Saint-Bertrand-de-Comminges Cathedral was originally built in the 12th century in Romanesque style. Over the northern and southern walls there are still Romanesque arches, the floor is made of marble and includes some tombs and sepulchurs. The cloister is also clearly Romanesque and offers an impressive view over the entire valley.
The Gothic part is built in the Meridional Gothic style. There is a single nave that is 55m long, 16m wide and 28m high. Over the arrow arches there are the coats of arms of the founding bishops. The stained glass windows are impressive with their intricate details, almost comparable to those of Auch.
The stalls within the choir were commissioned by Jean de Mauléon but because of the lack of documents it is impossible to name the artist that made them, although, by comparison with other stalls, these are often considered to be the work of Nicolas Bachelier, or rather, of his school which had been using artists from France, Spain and Italy. Most of the work was done in oak and walnut tree, and the choir seems to be separate from the rest of the church in that it contrasts so much with the Gothic and Romanesque parts.
The sixty-seven stalls represent characters from both the Old and the New Testaments.
Bizarrely, there is a stuffed crocodile inside the cathedral. This fact, as well as a general description of the cathedral itself and details of its history, features prominently in Canon Alberic's Scrap-Book, a ghost story by M. R. James.
The former cathedral has been listed as a UNESCO World Heritage Site as part of the World Heritage Sites of the Routes of Santiago de Compostela in France.References:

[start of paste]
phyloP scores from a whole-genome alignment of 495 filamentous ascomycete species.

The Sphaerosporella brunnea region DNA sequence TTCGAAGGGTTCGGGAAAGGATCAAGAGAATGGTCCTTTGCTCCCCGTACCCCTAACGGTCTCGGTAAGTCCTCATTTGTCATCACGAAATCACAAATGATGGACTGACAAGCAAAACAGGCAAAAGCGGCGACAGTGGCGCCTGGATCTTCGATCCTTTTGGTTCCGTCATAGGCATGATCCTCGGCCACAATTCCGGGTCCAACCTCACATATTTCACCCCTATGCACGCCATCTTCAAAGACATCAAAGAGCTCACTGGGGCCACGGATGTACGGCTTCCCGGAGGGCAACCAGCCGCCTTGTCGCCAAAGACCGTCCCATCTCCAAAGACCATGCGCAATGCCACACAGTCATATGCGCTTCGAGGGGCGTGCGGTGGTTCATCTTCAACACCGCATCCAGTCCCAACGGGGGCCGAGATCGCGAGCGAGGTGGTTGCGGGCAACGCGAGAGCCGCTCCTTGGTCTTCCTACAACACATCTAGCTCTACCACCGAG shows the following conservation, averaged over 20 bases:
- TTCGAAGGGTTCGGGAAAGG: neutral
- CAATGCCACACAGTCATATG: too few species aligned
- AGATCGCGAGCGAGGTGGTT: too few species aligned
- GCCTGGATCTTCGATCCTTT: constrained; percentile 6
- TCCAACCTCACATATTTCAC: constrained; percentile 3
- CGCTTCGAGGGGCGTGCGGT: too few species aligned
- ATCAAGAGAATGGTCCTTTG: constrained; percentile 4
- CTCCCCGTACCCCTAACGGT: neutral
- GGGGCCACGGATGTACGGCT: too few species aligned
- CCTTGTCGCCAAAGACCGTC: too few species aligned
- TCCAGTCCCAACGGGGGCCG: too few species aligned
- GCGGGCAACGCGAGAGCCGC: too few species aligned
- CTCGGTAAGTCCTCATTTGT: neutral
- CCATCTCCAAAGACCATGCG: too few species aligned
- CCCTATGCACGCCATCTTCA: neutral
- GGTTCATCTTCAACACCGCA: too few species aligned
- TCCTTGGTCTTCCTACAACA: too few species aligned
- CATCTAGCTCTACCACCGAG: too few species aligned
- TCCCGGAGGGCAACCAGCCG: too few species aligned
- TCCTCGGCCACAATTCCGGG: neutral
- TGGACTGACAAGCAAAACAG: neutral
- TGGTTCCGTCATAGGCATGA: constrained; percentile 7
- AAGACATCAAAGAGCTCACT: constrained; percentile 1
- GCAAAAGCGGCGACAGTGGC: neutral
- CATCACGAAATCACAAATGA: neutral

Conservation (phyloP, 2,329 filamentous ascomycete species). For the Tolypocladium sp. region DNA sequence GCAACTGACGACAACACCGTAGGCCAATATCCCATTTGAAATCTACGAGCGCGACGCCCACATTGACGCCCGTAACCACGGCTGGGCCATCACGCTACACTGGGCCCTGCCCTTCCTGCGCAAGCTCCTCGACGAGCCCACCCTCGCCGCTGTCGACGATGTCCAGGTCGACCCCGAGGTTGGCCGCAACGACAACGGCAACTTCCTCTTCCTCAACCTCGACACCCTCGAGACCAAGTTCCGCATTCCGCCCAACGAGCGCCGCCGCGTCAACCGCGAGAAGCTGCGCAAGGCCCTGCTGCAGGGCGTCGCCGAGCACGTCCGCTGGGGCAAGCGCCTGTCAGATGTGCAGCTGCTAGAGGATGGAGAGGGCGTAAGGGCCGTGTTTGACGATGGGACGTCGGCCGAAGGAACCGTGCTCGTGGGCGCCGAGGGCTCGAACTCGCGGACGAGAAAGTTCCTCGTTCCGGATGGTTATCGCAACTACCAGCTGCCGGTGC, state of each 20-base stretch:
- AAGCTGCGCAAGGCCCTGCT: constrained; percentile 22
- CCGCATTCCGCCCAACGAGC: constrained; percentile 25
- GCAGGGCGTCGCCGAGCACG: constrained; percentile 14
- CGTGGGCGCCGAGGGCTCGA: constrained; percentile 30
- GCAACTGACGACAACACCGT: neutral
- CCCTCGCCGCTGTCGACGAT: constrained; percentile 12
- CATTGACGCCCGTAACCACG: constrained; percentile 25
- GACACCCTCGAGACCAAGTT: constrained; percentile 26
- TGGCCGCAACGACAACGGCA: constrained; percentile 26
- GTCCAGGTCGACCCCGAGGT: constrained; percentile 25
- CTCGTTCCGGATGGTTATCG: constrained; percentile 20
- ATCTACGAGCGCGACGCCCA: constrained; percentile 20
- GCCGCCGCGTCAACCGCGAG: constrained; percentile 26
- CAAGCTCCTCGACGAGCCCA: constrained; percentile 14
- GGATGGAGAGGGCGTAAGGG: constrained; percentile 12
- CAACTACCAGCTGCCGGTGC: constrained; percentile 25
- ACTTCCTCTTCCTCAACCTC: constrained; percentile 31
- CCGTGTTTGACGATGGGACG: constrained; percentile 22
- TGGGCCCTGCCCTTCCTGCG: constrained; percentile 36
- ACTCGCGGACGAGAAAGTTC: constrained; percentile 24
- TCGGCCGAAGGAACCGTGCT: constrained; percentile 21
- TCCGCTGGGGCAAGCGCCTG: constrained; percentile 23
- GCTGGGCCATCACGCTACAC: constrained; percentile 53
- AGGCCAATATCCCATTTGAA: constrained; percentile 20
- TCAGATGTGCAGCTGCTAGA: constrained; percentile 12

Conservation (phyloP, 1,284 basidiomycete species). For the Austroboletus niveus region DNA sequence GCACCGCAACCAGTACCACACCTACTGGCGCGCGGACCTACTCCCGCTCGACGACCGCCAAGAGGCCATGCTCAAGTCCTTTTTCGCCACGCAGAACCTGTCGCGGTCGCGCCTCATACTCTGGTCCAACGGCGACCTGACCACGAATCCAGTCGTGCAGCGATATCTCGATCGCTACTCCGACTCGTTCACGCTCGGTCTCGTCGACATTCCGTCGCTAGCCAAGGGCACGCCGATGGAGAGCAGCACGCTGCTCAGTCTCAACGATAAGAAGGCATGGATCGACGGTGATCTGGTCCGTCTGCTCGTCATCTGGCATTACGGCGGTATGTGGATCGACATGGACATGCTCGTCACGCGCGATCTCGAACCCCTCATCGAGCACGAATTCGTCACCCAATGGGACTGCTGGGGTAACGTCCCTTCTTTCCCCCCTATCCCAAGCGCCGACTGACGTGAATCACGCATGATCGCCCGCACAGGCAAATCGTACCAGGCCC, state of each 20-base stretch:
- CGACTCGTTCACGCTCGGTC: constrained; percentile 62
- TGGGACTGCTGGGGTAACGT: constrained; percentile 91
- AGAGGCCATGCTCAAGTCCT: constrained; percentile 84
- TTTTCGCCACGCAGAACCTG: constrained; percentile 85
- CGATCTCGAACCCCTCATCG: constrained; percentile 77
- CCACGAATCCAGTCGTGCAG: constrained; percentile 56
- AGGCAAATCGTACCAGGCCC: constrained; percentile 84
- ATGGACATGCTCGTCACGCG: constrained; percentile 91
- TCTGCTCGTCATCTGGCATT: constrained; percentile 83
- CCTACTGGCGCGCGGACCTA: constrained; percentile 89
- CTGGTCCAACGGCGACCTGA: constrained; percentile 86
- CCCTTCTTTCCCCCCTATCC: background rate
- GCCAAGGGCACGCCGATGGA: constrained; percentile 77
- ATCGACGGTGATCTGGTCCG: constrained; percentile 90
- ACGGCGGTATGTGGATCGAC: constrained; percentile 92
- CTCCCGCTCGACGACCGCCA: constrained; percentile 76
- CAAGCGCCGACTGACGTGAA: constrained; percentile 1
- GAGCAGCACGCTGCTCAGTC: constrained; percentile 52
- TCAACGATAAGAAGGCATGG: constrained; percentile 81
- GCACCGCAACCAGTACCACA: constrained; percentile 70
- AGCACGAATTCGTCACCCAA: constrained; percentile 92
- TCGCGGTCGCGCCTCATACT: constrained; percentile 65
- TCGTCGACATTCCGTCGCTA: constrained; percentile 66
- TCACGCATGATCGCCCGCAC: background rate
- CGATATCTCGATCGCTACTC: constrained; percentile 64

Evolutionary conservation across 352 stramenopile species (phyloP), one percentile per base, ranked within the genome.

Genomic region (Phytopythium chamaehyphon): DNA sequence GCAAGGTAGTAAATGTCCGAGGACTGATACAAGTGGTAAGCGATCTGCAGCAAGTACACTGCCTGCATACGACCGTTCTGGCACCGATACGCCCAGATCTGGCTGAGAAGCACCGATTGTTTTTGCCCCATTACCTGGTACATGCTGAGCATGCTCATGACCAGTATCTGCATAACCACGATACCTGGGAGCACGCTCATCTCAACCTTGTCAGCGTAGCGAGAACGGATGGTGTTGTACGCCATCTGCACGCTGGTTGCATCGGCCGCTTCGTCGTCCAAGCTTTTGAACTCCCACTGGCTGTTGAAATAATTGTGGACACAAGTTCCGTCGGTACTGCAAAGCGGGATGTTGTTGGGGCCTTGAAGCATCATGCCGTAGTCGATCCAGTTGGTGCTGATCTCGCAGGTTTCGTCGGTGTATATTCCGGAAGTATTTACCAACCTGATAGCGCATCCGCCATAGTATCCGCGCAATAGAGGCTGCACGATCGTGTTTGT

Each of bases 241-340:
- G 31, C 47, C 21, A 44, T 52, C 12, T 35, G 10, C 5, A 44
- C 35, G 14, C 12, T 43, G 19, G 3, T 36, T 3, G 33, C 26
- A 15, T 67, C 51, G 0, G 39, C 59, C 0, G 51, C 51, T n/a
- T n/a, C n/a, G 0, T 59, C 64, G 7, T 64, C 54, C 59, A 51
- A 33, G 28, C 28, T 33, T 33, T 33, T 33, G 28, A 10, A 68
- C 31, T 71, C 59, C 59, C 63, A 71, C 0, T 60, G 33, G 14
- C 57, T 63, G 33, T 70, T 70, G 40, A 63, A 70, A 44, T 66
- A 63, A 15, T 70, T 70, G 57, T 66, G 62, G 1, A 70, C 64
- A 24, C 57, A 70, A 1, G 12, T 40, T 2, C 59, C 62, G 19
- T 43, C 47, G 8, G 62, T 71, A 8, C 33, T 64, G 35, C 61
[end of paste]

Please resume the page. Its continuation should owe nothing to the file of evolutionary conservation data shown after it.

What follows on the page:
Hluboká Castle (Schloss Frauenberg) is considered one of the most beautiful castles in the Czech Republic. In the second half of the 13th century, a Gothic castle was built at the site. During its history, the castle was rebuilt several times. It was first expanded during the Renaissance period, then rebuilt into a Baroque castle at the order of Adam Franz von Schwarzenberg in the beginning of the 18th century. It reached its current appearance during the 19th century, when Johann Adolf II von Schwarzenberg ordered the reconstruction of the castle in the romantic style of England's Windsor Castle.
The Schwarzenbergs lived in Hluboká until the end of 1939, when the last owner (Adolph Schwarzenberg) emigrated overseas to escape from the Nazis. The Schwarzenbergs lost all of their Czech property through a special legislative Act, the Lex Schwarzenberg, in 1947.
The original royal castle of Přemysl Otakar II from the second half of the 13th century was rebuilt at the end of the 16th century by the Lords of Hradec. It received its present appearance under Count Jan Adam of Schwarzenberg. According to the English Windsor example, architects Franz Beer and F. Deworetzky built a Romantic Neo-Gothic chateau, surrounded by a 1.9 square kilometres English park here in the years 1841 to 1871. In 1940, the castle was seized from the last owner, Adolph Schwarzenberg by the Gestapo and confiscated by the government of Czechoslovakia after the end of World War II. The castle is open to public. There is a winter garden and riding-hall where the Southern Bohemian gallery exhibitions have been housed since 1956.